Wednesday, 9 January 2008

Do large or small populations evolve quicker?

This isn't directly related to medicine, but it isn't exactly irrelevant either. It relates to the Hardy Weinberg equilibrium, but the logic behind it is interesting.

The answer is that a small population evolves quicker. Basically, this is because random events have a disproportionately large effect on shaping small populations, whereas big populations are largely insulated from its effects.

Let me explain by means of an example. Consider how rapidly a population could change if it only had 6 individuals, and the one with a rare gene (allele) fell off a cliff. The next generation would have 'evolved', as no one would have this gene anymore. Or consider the converse - in a population of 6 I hold a rare allele, but a freak lightning strike wipes out all the holders of the 'common' allele. Suddenly, the 'rare' allele becomes proportionately more common! This is an extreme (and a little bit silly) example of the phenomenon known as genetic drift - allele frequencies are changed by random chance, rather than by natural selection.

This effect is much harder to match with a large population - say of a million individuals. For a random event to wipe out, by sheer accident, all (or even most) of the holders of a rare allele is clearly much harder if here are tens of thousands of them. In other words, genetic drift has a smaller impact on a larger population. Therefore, the alleles in a small population tend to change more rapidly, which is to say that such a population evolves more quickly.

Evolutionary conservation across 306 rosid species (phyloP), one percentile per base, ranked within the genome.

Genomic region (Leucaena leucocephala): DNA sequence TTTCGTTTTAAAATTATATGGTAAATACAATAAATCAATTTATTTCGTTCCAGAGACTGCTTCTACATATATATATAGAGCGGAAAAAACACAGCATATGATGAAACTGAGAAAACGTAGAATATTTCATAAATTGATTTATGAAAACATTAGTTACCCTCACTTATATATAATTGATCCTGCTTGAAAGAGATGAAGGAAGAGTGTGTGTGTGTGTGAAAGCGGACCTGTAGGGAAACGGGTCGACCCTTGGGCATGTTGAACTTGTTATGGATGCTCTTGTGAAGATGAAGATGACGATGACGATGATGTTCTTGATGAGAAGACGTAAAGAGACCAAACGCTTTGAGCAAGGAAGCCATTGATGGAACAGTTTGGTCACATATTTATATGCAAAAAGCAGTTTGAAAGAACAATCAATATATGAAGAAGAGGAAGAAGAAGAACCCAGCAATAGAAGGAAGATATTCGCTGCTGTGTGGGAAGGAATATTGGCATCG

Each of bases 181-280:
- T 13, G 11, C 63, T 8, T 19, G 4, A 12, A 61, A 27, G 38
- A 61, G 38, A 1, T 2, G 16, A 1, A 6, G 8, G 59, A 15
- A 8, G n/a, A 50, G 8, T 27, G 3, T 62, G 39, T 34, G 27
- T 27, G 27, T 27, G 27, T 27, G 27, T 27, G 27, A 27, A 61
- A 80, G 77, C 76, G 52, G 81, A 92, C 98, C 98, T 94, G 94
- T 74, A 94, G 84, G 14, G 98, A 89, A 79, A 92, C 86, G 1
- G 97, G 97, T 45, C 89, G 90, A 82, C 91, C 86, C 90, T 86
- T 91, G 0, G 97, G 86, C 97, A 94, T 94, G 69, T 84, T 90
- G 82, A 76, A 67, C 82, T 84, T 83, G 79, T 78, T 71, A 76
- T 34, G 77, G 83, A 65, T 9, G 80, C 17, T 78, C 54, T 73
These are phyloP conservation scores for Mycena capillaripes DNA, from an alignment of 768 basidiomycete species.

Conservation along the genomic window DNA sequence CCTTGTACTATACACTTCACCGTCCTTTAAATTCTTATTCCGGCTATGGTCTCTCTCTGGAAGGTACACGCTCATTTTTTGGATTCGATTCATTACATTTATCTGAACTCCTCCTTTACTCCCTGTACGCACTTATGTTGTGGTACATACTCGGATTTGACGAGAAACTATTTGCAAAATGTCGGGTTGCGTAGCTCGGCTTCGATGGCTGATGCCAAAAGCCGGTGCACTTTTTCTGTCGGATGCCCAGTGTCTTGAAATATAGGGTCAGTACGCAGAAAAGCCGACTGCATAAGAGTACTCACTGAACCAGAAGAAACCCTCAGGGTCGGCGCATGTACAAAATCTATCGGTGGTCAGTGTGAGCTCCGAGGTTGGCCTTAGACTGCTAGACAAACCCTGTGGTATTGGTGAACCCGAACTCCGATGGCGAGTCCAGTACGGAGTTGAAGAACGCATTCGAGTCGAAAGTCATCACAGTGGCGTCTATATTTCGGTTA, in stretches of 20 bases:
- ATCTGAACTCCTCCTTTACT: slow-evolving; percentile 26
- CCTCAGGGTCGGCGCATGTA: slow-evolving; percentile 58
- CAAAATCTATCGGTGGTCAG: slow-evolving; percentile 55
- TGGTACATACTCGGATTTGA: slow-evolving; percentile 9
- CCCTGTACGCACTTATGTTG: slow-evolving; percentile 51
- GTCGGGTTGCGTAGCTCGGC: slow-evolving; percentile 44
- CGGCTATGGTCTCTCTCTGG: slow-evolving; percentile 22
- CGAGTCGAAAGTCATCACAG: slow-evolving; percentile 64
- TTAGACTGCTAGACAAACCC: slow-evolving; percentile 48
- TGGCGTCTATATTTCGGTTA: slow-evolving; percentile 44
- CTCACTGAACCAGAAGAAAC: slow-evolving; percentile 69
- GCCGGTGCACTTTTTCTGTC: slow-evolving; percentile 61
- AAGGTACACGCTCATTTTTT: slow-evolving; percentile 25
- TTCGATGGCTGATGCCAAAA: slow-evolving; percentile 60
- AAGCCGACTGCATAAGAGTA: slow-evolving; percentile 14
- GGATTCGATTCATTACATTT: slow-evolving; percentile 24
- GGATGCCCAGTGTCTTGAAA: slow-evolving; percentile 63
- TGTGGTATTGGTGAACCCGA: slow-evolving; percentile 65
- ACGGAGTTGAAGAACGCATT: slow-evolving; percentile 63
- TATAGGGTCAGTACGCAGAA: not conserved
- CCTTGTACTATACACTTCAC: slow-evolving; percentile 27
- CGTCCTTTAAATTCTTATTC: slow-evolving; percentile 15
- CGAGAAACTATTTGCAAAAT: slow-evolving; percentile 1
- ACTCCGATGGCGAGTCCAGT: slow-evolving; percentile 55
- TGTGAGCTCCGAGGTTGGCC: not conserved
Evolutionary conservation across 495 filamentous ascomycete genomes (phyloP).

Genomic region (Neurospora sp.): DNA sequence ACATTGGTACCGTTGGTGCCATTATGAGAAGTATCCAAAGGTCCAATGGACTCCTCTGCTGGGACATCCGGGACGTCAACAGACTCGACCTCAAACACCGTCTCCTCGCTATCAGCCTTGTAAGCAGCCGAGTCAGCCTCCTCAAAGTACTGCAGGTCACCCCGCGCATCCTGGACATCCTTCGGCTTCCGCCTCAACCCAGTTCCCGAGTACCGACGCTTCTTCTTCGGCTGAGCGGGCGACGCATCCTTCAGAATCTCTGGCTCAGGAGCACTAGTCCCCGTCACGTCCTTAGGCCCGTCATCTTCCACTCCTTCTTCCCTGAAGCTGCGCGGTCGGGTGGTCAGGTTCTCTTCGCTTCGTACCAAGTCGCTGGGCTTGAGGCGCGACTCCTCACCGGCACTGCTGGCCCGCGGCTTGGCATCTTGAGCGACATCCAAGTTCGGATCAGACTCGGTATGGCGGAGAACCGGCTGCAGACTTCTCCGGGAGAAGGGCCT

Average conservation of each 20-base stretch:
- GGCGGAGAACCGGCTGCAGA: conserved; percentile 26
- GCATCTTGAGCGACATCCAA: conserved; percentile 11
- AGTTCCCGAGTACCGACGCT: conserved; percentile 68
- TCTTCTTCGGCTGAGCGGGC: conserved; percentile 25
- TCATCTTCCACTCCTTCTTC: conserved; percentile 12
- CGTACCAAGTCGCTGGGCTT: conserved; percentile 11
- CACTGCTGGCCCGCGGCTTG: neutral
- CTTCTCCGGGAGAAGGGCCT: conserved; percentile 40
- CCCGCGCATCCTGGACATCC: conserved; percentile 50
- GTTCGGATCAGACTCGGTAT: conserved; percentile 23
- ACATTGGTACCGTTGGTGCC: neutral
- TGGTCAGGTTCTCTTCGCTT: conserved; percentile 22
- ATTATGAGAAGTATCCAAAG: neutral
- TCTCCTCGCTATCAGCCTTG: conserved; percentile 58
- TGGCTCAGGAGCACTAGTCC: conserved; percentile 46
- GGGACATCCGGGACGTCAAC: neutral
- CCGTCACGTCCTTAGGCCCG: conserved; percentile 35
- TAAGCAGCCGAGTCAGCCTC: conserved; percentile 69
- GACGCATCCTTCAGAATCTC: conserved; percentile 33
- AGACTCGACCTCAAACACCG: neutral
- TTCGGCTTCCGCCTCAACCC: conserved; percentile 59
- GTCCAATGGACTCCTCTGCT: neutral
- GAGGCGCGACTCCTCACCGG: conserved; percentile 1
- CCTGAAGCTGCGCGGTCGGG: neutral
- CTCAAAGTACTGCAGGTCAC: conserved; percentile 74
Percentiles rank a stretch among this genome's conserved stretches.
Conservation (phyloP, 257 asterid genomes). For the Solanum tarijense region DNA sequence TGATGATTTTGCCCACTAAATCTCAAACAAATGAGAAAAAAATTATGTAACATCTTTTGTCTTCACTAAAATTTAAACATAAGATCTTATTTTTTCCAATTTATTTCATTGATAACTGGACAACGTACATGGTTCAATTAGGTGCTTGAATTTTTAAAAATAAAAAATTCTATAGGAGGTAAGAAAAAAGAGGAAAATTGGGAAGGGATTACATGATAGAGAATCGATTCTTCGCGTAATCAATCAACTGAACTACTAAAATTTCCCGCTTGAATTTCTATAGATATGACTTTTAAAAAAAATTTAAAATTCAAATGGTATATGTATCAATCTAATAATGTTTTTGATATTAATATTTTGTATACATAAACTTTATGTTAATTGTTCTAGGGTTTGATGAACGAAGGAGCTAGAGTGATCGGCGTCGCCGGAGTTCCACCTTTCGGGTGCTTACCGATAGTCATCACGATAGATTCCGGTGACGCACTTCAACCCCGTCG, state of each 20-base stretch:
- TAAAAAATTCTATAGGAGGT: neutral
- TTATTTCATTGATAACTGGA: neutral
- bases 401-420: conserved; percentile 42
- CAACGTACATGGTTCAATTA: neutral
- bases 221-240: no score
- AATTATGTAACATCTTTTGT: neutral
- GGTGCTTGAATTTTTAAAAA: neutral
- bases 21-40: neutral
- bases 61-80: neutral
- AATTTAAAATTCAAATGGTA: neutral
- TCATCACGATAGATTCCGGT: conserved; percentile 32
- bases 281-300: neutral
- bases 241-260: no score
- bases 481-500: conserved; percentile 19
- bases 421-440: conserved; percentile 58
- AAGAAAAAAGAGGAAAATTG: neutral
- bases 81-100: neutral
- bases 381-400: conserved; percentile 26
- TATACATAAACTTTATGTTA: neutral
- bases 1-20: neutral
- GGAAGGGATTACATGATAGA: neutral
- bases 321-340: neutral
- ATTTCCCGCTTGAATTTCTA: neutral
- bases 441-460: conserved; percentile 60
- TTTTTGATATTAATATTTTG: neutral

Furthermore, although it isn't often mentioned in textbooks, a mutation (as distinct from the random sampling error of genetic drift) will make its presence felt slightly more strongly, all things being equal, if the population is small (consider: a new allele out of six, or out of a million - the small population would show the effects more quickly).

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